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Matthew wrote:

I want one, no... TWO!

Please?



I will have several in my booth at the SC event. About one week later they will be available online...........................did I say that aloud?

AC

 



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Here are the standards,

Fall Protection Guidelines
A synopsis of OSHA’s Fall Protection Standards (OSHA standard 29 CFR 1926.501 through 503).

Fall protection is generally thought of as:

  1. Guardrail systems
  2. Safety net systems
  3. Personal fall arrest systems
  4. Positioning device systems, and/or
  5. Warning line systems

The standard:

  • Covers most construction workers except persons inspecting, assessing, or investigating the workplace conditions prior to the start of work or after the completion of work.
  • Identifies areas or activities where fall protection is needed.
  • Sets a uniform threshold height of six (6) feet
  • Allows employers to select fall protection measures that are best suited for the work being performed.

Guardrail requirements:

  • Top edge height of top rails must be 42 inches (+/- 3 inches) above working/walking level & support 200 lb. force (use at least 2″x4″ lumber for wood top rails).
  • Mid rails, screens, mesh, intermediate vertical members, or equivalent emmbers shall be installed mid-way between the top rail and working/walking level & support 150 lb. force (use at least 1″x6″ lumber for wood mid rails).
  • Toe boards shall be 3.5 inches high & support 50 lb. force.
  • Posts shall be no more than 8 feet apart (use 2″x4″ lumber for wood posts).

gaurdrail_requirements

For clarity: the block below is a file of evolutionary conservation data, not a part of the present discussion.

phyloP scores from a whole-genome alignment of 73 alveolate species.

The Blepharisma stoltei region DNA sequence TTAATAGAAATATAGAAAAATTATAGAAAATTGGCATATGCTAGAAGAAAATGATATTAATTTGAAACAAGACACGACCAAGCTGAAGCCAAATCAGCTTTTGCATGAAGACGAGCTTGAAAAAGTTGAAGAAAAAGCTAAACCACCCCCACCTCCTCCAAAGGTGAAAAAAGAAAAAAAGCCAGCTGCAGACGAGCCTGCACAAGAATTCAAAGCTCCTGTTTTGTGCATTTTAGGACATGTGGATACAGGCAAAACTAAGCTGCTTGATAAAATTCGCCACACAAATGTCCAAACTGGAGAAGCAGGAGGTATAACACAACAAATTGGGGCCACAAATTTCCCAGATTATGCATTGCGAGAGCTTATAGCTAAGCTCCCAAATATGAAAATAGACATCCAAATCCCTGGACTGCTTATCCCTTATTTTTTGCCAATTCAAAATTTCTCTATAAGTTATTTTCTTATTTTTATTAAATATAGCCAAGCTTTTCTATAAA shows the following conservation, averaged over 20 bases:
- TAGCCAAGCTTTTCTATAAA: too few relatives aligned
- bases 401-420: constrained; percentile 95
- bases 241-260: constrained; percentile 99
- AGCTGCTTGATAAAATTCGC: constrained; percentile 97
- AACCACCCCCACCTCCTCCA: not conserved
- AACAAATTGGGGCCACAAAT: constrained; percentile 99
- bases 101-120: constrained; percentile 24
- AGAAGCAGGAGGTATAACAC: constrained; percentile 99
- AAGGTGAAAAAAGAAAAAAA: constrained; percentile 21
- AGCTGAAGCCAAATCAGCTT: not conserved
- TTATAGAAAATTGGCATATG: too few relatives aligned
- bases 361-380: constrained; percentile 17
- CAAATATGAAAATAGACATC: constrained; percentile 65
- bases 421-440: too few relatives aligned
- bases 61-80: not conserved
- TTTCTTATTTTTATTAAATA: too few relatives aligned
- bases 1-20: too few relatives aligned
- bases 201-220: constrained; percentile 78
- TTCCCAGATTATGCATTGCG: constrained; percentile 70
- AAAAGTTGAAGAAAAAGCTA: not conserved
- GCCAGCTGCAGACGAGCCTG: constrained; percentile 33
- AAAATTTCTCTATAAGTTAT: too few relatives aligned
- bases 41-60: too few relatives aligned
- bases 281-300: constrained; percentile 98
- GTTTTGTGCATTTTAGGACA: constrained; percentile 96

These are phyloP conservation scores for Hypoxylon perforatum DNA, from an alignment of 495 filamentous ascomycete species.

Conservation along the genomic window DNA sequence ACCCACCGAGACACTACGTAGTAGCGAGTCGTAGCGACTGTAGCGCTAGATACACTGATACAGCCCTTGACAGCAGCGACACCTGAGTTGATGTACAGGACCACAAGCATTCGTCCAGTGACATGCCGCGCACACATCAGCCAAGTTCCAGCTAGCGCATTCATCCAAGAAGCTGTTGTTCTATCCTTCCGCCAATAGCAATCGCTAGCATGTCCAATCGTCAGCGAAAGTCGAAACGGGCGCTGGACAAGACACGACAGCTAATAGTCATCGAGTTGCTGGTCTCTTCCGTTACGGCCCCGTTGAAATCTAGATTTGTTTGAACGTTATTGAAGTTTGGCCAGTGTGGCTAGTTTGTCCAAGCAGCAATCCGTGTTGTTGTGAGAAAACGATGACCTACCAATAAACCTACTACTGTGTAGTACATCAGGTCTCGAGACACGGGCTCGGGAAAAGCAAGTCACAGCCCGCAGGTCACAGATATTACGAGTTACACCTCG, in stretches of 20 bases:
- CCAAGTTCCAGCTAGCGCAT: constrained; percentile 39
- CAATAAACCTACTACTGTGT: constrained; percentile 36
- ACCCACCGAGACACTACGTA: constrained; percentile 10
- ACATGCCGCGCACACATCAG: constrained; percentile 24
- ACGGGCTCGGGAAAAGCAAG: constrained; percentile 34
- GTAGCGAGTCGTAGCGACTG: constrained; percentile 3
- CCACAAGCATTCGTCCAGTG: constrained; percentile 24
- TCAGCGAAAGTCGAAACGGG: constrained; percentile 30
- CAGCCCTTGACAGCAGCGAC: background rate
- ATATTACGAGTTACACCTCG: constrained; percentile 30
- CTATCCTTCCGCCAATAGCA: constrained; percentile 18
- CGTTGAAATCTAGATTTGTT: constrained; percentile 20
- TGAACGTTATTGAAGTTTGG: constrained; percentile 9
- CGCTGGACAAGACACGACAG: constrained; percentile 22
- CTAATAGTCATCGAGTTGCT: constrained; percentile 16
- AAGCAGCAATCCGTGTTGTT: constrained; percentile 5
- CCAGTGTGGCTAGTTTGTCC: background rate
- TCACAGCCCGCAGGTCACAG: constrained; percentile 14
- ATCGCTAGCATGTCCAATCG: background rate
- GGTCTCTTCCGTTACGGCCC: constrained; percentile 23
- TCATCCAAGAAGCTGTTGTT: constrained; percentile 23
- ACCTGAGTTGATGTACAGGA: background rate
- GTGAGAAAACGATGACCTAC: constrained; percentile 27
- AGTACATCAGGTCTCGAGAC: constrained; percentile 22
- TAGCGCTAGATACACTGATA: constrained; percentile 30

Fall Arrest Systems: Harness, Lanyard, Connectors & Anchors

  • Shall be inspected prior to each use.
  • Attachment point to body shall be in the center of the wearer’s back.
  • Limit fall to six (6) feet and prevent contact with lower levels.
  • Limit maximum deceleration distance to 3.5 feet.
  • D-rings & snaphooks must have minimum tensile strength of 5,000 pounds.
  • Lanyards & lifelines must have minimum breaking strength of 5,000 pounds.
  • Self retracting lifelines & lanyards that limit fall distance to 2 feet or less must have minimum tensile strength of 3,000 pounds applied to the device with lifeline fully extended. Greater than 2 feet the minimum tensile strength must be 5,000 pounds.
  • Anchorages must be capable of supporting at least 5,000 pounds.
  • Body belts & other positioning device systems are not a part of the personal fall arrest system.

Positioning Device Systems

  • Should limit falls to no more than 2 feet.
  • Secured to an anchor capable of supporting a potential impact of 2x the impact load of the employees fall or 3,000 pounds (whichever is less).
  • Requirements for d-rings, snaphooks & other connectors must meet those of  personal fall arrest systems.

Covers

  • On roadways, capable of support 2x the maximum axle load of the largest vehicle expected to impact the cover.
  • Capable of supporting 2x the weight of employees and equipment.
  • Must be secured when installed.
  • Color coded and marked “HOLE” or “COVER”.

Alternative Measures to Personal Fall Protection

Three alternatives include warning line systems, controlled access zones, and safety monitoring systems.  The employer must prove conventional fall protection is not feasible or would cause a greater hazard & develop a written fall protection program.  Does not include roofing, overhand bricklaying or residential construction practices.

Warning line systems

  • Only allowed on low-sloped roofs (less than or equal to 4×12 pitch).
  • Must be erected around all sides and not less than six (6) feet from the roof edge.
  • Flagged at least every 6 feet with high visibility material.
  • Rigged and supported so the line is between 34 inches and 39 inches.
  • Stanchions must be able to support a 16 pound horizontal force.
  • Warning line must be able to support a 500 pound minimum tensile strength.
  • Must be used in conjunction with another fall protection system.

Controlled access zones

  • Erected between 6 -25 feet from the unprotected/leading edge.